Its researchers announce that they have detected gravitational waves at the LIGO observatory. This is the first time that the spatial curvatures of time announced by Einstein 100 years ago are observed live.
“Gentlemen, we have detected gravitational waves. We’ve done it!”, began the press conference of LIGO Executive Director David Reitze. “We needed months to know they were really gravitational waves, but the most exciting thing is right now. We are opening a window to the Universe.”
In fact, gravitational waves provide information about their origin. “We can hear gravitational waves. We can hear the universe,” says Gabriela González, spokesperson for the LIGO research team.
What they have heard is that they are gravitational waves emitted at the last moment of the union of two black holes. According to Einstein's general relativity, two black holes around would lose energy as gravitational waves. As a result, the two black holes would approach each other, and eventually come together forming a larger black hole. In this process, part of the mass would become energy, as indicated by Einstein's famous formula, which would be released as a gravitational wave. That's what LIGO has detected.
On September 14, gravitational waves were detected in two detectors located in Livingston (Louisiana) and Handford (Washington). These gravitational waves were emitted 1.3 billion years ago and calculate that the black holes that joined together were 29 to 36 solar masses and that in less than a second 3 solar masses became gravitational waves. They have also been able to verify that this occurred in the southern hemisphere, as the signal reached the Livingstone detector (Louisiana) 7 milliseconds before Handford (Washington).
Einstein never believed in black holes. But he announced gravitational waves in 1916. “Einstein said that a body deforms the space time around it,” explains UPV cosmologist Jon Urrestilla. “And a mass that moves, in addition to that deformation, produces gravitational waves.”
The existence of gravitational waves was demonstrated in the 1970s and 1980s with observations in pulsars. However, “all of them have been indirect measurements,” said Urrestilla. “This is the first time the correct measurement has been performed. A wave has come to us and we have measured it.”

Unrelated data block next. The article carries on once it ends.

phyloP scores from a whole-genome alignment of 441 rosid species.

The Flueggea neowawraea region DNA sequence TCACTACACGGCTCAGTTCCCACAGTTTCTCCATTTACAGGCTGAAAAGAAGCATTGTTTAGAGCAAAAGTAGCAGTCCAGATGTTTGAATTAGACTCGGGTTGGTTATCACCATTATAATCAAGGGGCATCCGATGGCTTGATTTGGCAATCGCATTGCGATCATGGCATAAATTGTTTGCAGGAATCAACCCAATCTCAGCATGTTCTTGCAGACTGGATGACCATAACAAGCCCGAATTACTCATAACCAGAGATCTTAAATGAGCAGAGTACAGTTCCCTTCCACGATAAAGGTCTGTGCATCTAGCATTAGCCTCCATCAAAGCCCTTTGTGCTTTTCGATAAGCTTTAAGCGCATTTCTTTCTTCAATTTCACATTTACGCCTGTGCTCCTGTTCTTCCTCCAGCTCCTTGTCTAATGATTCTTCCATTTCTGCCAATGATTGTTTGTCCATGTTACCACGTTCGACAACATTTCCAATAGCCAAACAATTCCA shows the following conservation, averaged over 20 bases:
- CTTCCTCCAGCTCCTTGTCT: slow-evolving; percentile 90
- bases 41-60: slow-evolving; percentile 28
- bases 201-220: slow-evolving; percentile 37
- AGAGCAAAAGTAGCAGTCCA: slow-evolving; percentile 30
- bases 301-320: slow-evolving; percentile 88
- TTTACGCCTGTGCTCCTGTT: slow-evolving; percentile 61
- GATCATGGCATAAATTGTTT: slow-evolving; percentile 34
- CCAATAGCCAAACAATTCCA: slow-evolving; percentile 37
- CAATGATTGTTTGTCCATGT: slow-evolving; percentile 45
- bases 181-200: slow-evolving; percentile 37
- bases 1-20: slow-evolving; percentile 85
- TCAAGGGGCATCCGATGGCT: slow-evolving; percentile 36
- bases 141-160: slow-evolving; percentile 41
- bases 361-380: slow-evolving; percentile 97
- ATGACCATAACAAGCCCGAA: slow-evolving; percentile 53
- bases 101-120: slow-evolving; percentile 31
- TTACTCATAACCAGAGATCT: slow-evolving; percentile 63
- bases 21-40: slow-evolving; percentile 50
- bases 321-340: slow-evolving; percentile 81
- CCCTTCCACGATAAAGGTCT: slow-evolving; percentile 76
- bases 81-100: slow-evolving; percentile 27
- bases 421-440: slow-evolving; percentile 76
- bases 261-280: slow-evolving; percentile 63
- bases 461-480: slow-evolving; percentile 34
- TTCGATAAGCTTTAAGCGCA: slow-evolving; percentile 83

Interferometers have been used to do this. This is the LIGO (Laser Interferometer Gravitational-wave Observatory) experiment. Each detector has two 4-kilometre L arms. A laser is divided into two rays and moved forward and backward by each arm using mirrors. Thus, the distance between the end mirrors is measured with great precision. Gravitational waves modify this distance, even to a very small extent. Einstein himself thought that this change was too small to be measurable, but LIGO is able to measure it, as they have now shown. In fact, LIGO is able to measure a change 10,000 times the diameter of a proton. “100 years ago they haven’t imagined there’s ever been technology to measure it,” says Urrestilla.
“This discovery is the beginning of a new era,” said González at a press conference, “astronomy of gravitational waves is now a reality.” And Urrestilla agrees: “It’s like having another meaning. The Galileo telescope opened our eyes to see the universe, and this is the ears. So far we were able to see only by electromagnetic waves, now we can also see or hear it by gravitational waves.” Precisely thanks to this new meaning has been observed for the first time the union of two black holes.
And soon more Urrestilla will come: “This detection took place in September and for the first time they have been very slow to verify that what they have done is fine. They have studied it very calmly. But I am sure that since then others have been detected. And that these detections begin to appear little by little.”
Once known, researchers will learn how to listen. And development will come. “The change from Galileo’s initial telescopes to today’s terrible radio telescopes will also occur here,” says Urrestilla. “LIGO has the possibility to further increase sensitivity. And in Italy, India and perhaps Japan there will also be interferometers. So we will have five ears to hear gravitational waves. And so you can better determine where these gravitational waves come from.”
And the next step: “send the interferometers to space, as we have done with the telescopes. To do this, ESA has an experiment called eLISA. If it advances, the eLISA arm will have 1000 km and therefore much more sensitivity.”
> Listen to Jon Urrestilla's interview with Norteko Ferrokarrilla
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